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If China’s restrictive coronavirus-control measures drive away foreign talent, it could spell trouble for international schools. Photo: SCMP

China’s international schools face dire fate if zero-Covid drives away teachers, BritCham warns

  • April survey of more than 200 businesses finds that turnover rate among teachers in coming school year could surpass 40 per cent
  • Foreign talent is being driven away, and businesses are struggling to find new workers as Beijing sticks to its strict lockdown and containment measures

International schools across China may not survive the loss of teachers resulting from lockdowns and strict Covid-19 measures that are driving away foreign talent, according to the head of the British Chamber of Commerce (BritCham) in China.

“It could just wipe out international schools, and it’s not just the schools, per se. It’s about the ecosystem,” said Steven Lynch, managing director at BritCham in China.

His warning came as survey results released by BritCham this week showed that a high concentration of British companies operating in China’s education sector expects to see a loss of teachers.

“What’s happened in Shanghai will certainly increase foreign talent moving out of China. But it’s not just about the foreign talent moving out – it’s not being replaced,” Lynch added.

‘Just nonsense’: China’s factories strain under virus outbreaks, lockdowns

Forecasts for the upcoming 2022-23 school year indicate an expected turnover rate of at least 40 per cent among teachers in international schools that require at least one parent to hold a foreign passport, according to the survey results, released on Wednesday in the latest British Business in China: Covid-19 Impact Report.

“Should they not be replaced, international families will be forced to relocate to ensure continued education for their children, [while] those considering moving to China will look elsewhere,” the report said.

Shanghai has been in lockdown for more than three weeks after the financial hub became the epicentre of China’s worst coronavirus outbreak in two years.

Residents have been grappling with food shortages, as lockdowns have upended supply chains and made it more difficult to fulfil online orders for groceries.


How Covid shut down Shanghai

How Covid shut down Shanghai

While many countries have eased restrictions, China is looking to eliminate the virus, including by pressing on with mass testing, lockdowns and quarantines in government-managed facilities.

International travelling restrictions remain in place, meaning there are no direct flights between China and the UK.

BritCham in China is among the foreign chambers of commerce – including the United States, Germany and the European Union – that voiced concerns and put forward recommendations during a meeting on Monday with Minister of Commerce Wang Wentao.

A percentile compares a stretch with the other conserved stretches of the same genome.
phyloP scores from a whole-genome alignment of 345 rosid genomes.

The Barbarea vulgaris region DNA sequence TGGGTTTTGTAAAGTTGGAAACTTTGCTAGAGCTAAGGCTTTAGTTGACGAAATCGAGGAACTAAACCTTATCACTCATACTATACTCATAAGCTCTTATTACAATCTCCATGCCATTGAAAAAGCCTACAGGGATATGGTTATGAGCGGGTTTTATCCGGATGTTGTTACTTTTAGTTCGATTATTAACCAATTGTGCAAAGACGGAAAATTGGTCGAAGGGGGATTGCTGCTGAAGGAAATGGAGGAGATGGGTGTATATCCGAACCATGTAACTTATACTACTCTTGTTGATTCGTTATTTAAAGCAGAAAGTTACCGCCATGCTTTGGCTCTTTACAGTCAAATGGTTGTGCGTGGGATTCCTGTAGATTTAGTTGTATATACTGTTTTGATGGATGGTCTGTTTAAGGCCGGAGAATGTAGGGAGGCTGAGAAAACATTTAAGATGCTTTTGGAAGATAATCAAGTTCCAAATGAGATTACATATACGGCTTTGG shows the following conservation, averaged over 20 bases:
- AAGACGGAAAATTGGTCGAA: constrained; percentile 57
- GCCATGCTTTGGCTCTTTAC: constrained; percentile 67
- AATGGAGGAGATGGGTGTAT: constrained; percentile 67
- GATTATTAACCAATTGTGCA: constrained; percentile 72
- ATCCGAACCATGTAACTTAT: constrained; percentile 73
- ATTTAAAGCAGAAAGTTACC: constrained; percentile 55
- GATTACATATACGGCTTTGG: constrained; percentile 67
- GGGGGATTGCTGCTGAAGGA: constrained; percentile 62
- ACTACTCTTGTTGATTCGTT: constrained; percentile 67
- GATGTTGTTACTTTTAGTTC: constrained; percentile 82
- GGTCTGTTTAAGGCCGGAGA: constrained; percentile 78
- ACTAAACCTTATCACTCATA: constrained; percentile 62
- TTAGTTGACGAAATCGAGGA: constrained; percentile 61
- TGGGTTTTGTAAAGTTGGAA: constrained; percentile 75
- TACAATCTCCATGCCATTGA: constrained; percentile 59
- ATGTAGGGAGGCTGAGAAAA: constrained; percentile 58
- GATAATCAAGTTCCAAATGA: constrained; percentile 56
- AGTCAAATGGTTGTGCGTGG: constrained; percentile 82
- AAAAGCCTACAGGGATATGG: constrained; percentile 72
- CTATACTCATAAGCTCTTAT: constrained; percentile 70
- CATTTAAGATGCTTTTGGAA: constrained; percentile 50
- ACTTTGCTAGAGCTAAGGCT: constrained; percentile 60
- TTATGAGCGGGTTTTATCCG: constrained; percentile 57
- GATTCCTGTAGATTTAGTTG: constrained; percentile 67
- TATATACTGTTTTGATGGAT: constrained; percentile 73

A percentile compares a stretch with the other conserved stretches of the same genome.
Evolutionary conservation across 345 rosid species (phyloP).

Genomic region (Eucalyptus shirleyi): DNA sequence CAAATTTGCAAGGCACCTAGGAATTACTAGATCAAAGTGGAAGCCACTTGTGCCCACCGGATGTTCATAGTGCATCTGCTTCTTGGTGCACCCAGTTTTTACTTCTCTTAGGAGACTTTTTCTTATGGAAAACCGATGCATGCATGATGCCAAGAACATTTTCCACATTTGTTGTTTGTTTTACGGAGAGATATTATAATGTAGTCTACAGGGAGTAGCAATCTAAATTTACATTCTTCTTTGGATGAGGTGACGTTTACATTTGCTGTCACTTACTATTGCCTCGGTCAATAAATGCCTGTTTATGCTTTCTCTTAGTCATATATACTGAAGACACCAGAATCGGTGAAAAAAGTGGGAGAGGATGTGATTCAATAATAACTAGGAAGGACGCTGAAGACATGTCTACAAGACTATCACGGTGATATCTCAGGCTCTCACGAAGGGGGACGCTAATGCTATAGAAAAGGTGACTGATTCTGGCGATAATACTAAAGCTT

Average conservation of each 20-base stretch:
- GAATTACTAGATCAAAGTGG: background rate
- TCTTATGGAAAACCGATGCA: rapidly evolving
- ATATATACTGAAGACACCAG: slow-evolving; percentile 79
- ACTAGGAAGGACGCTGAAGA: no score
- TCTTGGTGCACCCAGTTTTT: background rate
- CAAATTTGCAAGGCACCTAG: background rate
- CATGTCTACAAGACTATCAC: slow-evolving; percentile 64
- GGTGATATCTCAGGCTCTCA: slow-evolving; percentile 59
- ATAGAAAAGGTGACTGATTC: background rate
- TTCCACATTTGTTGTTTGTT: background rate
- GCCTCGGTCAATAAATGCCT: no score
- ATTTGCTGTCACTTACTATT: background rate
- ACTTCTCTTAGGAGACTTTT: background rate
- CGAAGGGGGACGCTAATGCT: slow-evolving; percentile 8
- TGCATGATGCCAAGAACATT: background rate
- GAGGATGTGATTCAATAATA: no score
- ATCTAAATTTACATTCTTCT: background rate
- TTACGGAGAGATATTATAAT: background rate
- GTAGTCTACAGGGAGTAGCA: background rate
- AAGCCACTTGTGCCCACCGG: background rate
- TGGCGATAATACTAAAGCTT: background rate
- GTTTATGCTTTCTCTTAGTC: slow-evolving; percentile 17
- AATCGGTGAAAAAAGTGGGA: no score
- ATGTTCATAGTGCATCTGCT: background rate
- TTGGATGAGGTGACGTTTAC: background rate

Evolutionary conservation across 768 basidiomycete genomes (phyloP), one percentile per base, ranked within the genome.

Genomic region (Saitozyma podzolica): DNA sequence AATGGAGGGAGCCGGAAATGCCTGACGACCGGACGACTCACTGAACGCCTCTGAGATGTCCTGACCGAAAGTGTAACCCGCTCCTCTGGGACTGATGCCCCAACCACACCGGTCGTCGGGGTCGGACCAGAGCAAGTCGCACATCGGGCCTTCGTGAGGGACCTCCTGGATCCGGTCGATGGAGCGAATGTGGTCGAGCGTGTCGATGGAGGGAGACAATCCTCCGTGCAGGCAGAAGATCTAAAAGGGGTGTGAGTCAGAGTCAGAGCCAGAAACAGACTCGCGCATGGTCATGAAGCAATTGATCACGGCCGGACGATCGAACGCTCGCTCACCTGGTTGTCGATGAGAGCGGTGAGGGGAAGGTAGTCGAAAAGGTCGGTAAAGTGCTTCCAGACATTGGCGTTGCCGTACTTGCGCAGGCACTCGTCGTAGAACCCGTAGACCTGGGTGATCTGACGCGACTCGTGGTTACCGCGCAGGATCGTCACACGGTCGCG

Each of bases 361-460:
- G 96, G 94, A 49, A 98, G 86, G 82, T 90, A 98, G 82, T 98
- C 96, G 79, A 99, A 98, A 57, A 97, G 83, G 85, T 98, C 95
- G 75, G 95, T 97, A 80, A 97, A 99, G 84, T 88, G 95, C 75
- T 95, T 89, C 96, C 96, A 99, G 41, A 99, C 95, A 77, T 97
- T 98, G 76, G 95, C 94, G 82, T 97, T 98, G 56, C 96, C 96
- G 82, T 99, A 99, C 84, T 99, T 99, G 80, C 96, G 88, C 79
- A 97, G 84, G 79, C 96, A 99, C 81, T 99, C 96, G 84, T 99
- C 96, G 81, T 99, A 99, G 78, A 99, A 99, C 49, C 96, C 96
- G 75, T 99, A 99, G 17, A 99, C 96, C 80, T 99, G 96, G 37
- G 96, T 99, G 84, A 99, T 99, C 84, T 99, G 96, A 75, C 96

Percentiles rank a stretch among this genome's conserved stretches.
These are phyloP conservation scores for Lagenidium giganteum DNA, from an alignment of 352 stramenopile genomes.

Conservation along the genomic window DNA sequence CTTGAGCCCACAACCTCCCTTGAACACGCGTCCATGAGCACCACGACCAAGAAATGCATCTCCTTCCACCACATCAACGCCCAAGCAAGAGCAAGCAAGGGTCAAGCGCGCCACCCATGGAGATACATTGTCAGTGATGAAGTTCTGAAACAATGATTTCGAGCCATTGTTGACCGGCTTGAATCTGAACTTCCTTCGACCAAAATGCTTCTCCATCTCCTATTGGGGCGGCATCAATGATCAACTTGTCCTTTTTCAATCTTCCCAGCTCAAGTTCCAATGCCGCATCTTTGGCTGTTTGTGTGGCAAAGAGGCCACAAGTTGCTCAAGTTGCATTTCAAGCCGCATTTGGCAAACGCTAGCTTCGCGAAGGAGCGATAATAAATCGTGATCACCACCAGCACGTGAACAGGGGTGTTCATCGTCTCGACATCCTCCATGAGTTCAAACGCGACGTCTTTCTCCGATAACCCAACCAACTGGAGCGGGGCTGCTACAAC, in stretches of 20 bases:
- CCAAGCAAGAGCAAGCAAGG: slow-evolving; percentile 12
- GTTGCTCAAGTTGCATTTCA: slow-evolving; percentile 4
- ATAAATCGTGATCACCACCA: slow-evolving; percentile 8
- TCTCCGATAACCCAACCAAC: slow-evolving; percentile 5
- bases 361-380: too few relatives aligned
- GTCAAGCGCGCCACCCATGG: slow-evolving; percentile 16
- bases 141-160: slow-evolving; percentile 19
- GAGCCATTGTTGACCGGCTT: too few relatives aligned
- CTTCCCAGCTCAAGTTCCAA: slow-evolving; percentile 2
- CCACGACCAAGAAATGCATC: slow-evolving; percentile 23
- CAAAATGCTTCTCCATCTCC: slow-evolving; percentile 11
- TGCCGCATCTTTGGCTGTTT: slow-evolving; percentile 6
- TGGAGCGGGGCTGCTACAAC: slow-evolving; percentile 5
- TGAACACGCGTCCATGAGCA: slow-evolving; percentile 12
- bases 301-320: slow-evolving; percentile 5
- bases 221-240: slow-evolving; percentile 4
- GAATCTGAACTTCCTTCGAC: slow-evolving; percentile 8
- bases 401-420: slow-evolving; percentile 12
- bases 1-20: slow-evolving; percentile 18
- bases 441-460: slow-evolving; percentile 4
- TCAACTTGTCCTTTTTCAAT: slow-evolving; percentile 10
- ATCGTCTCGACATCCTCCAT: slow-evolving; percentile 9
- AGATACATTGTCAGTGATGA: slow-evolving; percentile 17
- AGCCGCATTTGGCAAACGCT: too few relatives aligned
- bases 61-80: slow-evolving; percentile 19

Wang reiterated China’s commitment to its zero-Covid strategy, according to Lynch, while emphasising that the ministry would try to address short-term logistics issues.

Lynch said he believed that the meeting with Wang could help many businesses mitigate or avoid “unnecessary” protocols surrounding the supply chain and food delivery.

Another attendee at the meeting, from another foreign chamber, was less optimistic over the outcome of the meeting and asked not to be identified because of the sensitive nature of the issue. While Wang vowed to unveil measures to stabilise the supply chain, it did not allay their concerns over the severe impact that restrictions are having.

On Thursday, the commerce ministry said China will coordinate with foreign firms and help minimise hardships resulting from coronavirus outbreaks and lockdowns.

Ministry spokesman Gao Feng said China is striving to ensure that supply chains remain stable and operate smoothly for importers and exporters, while aiming to support and improve trade.

However, Lynch acknowledged that there has been a “shifting sentiment” among BritCham members, as their dissatisfaction with China’s zero-Covid policy is rising.

We are seeing quite a lot of people leave … and they are not being replaced. This is a huge issue
Steven Lynch, BritCham in China

While 41 per cent of companies in the BritCham survey commended China’s success in controlling the spread of Covid-19, a third of respondents indicated they were not satisfied with the management efforts.

And many want more clarity and communication on lockdown measures from local authorities, according to the survey, which was conducted from April 6-14 and received more than 200 replies from start-ups, small and medium-sized firms, and multinational corporations.

About 46 per cent of the polled companies said unclear and non-uniform implementations of regulations in China were also affecting their ability to attract and retain foreign talent.

“We are seeing quite a lot of people leave – whether it’s the end of [their] contract, or for personal or professional reasons – and they are not being replaced. This is a huge issue,” Lynch said, adding that it may take between four and seven months to find a replacement teacher at schools.

‘Anxious’ Chinese rethink study-abroad options, from Canada to Malta and beyond

The BritCham report added: “As the world continues to work towards a future where Covid-19 becomes endemic, the approach to controlling the spread of Covid-19 in China is starting to have an increasingly negative effect on businesses.

“In the current circumstances, China’s attractiveness as a destination for investment and talent is diminishing.”

But despite severe disruptions to business activities, especially for operations in Shanghai and Shenzhen, one-third of respondents said that they had not yet decided on any change in investment.

Another third of businesses said they had delayed investments in China as a result of recent Covid-19 outbreaks.

Additional reporting by Wendy Wu